It actually has another mountain as well called Mount Moray, which is 1,600 feet tall, from which you can survey the entire park. It has an ice skating rink for the winter. It has a beautiful little beach and water area for the summer. It has what, for my money, is definitely a top 10 Noguchi work called Sea Fountain, which is a computer-controlled replay of the biblical flood. It’s completely nuts. It’s almost 200 meters across, a gigantic basin. There’s a long program and a short program, but basically what happens over the course of either 15 or 45 minutes is that you get a huge spray fountain, and then the whole basin fills up with water with a big standing wave sculpture at the center of it that sloshes over to fill the basin. Then it goes totally calm. The basin drains out and you get an amazing mist. If there’s any sunlight at all on a day, you get a standing rainbow that you can see in 360 degrees. It beats anything [Olafur] Eliasson has ever done or will ever do. It’s on that level. I call it Noguchi Disneyland.
BL: In general, I think a lot of Noguchi’s public works have the appeal of movement, of seeing different things from different positions, and maybe sometimes taking a little pilgrimage to get there. That’s all part and parcel, even today at our museum. Obviously for land artists, that’s part of the plan—to get to the Lightning Field [Walter De Maria, 1977], City [Michael Heizer, ongoing] or Spiral Jetty [Robert Smithson, 1970] you have to be pretty dedicated. You’re on a mission to do it and that kind of heightens the experience.
There’s a few works in California and Florida that are profound conceptual and ecological explorations of space, such as California Scenario in Costa Mesa, and Bayfront Park in Miami. How did Noguchi grapple with the juxtaposition of nature and man in these spaces?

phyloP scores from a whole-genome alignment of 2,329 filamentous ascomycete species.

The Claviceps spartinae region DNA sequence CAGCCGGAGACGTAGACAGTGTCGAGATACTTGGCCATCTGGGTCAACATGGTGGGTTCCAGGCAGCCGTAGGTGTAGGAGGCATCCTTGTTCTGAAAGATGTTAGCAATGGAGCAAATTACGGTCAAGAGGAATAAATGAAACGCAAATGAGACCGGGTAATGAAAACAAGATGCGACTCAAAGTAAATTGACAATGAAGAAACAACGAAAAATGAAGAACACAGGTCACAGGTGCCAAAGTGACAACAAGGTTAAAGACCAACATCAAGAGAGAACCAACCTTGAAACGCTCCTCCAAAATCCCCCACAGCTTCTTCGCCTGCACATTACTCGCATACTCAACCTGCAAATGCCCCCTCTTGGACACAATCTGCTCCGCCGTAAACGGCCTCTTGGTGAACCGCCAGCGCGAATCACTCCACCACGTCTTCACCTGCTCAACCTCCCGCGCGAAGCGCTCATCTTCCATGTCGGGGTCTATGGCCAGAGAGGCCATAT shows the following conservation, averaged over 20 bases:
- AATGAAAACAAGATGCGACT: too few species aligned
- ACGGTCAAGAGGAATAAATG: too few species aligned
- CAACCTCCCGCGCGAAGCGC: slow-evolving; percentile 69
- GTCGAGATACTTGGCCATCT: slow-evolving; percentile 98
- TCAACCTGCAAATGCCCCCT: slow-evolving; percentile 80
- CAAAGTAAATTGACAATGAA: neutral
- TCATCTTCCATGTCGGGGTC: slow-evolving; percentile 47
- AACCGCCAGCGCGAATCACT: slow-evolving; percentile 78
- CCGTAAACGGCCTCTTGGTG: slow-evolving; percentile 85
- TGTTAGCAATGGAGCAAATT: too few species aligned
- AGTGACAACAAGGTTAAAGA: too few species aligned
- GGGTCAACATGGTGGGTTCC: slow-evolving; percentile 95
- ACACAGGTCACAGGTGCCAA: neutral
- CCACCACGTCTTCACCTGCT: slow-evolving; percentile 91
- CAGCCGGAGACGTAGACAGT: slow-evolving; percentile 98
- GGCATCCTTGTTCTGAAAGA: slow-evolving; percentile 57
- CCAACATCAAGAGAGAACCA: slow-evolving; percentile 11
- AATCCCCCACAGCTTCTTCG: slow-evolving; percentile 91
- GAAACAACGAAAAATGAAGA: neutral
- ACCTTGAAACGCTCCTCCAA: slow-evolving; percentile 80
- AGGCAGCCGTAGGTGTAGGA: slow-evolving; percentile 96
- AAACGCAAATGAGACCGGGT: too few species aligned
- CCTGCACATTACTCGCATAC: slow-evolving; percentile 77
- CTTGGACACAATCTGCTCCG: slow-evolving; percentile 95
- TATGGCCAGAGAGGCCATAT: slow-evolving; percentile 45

DH: Cities are really the best place to put them. It’s worth remembering he was a 70-year New York City resident, but in a way, every Noguchi space acts like a Japanese pocket garden. If you think about a garden in Tokyo, it might only be two meters on a side or three meters on a side, nestled in what are essentially gigantic steel glass canyons. Noguchi loved that high contrast.
I think in a way, Noguchi’s ideal was to make public spaces feel secret. But everyone there gets that feeling and it can be shared—it’s not exclusive or elitist. It’s like the feeling of wandering through the forest and happening onto a glade. You get those moments of extreme experiential serendipity.
Where better to do that than in the middle, for example, of Costa Mesa? It’s a pretty mediocre office park surrounded by a typical California shopping center. Here, at the heart of it, backing onto a gigantic parking garage, is this remarkable distillation of the experience of the insane diversity of the California landscape. Everything from desert to mountains, with a whole narrative about water usage running through it, which is the story of California.
BL: I think Noguchi is very good at that. He can even do it on a micro scale, transforming a small space to really expand your sphere of understanding.
DH: What’s neat about Noguchi is that, from his point of view, Japanese garden techniques and strategies are a form of technology. What Noguchi liked about traditional crafts, and not just Japanese crafts, but worldwide, are these technologies that have evolved and developed over centuries, and in some cases millennia. Anything that has served mankind well for that long, there’s a reason.